Unless it says otherwise it's probably Vista 32bit. Vista was patched to show the total amount of physical RAM but it's only cosmetic. A 32bit OS can't address more than 4GB of total physical memory. Since the video card, sound card and other hardware devices also use physical memory the amount available for the system will be less than 4GB. As Riskyone said with XP the amount reported will depend on the hardware and will be different from one rig to another. It's all explained here : http://www.techsupportforum.com/f10/winxp-shows-less-ram-249007.html#post1484667ok thx then...it wuz 64bit, since its vista
XP manages the memory automatically. Say some program uses 10MB of RAM for now but may require up to 50MB. As long as there's enough free RAM XP may already allocate 50MB for that program. The result is that when the program needs more memory XP doesn't have to start to allocate it at that very moment, the address range is already available => gain of time. The point is not in having as much free ram as possible but in using it as efficiently as possible. You don't have to worry as long as the peak value under commit charge (= the amount of RAM + page file used currently) is lower than the total of physical memory. This means you have enough memory for all your apps and don't need to add more. If the commit charge was bigger than the physical memory the system would need to swap constantly between the page file and the physical memory, hence reducing the system's performances.1) Under the task manager performance tab, the Physical Memory section says i have:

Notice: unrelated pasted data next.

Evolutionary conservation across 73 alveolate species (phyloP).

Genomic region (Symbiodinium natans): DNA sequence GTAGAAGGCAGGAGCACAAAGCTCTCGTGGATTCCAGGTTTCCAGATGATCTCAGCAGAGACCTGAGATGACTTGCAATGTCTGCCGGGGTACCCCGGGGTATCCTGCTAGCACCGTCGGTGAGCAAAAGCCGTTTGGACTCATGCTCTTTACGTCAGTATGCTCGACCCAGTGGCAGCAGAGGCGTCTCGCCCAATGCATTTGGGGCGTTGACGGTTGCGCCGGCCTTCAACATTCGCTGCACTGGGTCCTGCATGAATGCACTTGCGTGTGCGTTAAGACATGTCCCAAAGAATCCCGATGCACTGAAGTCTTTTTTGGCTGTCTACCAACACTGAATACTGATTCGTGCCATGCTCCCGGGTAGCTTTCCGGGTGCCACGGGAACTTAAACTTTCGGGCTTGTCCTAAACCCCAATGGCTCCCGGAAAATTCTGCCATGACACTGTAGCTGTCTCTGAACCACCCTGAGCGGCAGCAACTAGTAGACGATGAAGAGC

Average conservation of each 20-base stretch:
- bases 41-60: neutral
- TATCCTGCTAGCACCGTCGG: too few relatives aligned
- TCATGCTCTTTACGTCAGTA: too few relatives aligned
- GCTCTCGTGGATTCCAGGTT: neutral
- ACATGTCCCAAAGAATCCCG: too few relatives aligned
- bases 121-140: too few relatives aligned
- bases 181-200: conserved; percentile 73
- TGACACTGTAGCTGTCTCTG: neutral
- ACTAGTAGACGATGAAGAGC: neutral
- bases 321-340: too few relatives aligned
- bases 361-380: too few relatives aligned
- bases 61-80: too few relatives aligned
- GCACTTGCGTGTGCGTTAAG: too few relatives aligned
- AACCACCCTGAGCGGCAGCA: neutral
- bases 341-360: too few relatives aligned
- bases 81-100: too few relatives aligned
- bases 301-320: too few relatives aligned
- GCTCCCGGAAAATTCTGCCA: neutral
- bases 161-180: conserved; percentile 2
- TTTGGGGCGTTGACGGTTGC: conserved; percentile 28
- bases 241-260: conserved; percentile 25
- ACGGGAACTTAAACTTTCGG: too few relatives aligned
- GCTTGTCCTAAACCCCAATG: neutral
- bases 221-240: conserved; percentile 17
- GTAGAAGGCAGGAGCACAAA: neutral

So...my question is, why do I only have around 1.4 gigs of ram "availible" when all I got running really is Firefox, AV, APSyware, and just all standard services and processes related? How is my system already using 0.6 of a gig?
No, sorry. 1048576KB = 1024MB = 1GB. Dividing by 1 thousand (as if it was in base 10) usually gives a good enough approximation.2) Anyway to change the (K) to (MB) in the taskmanager? It's annoying trying to work it out ><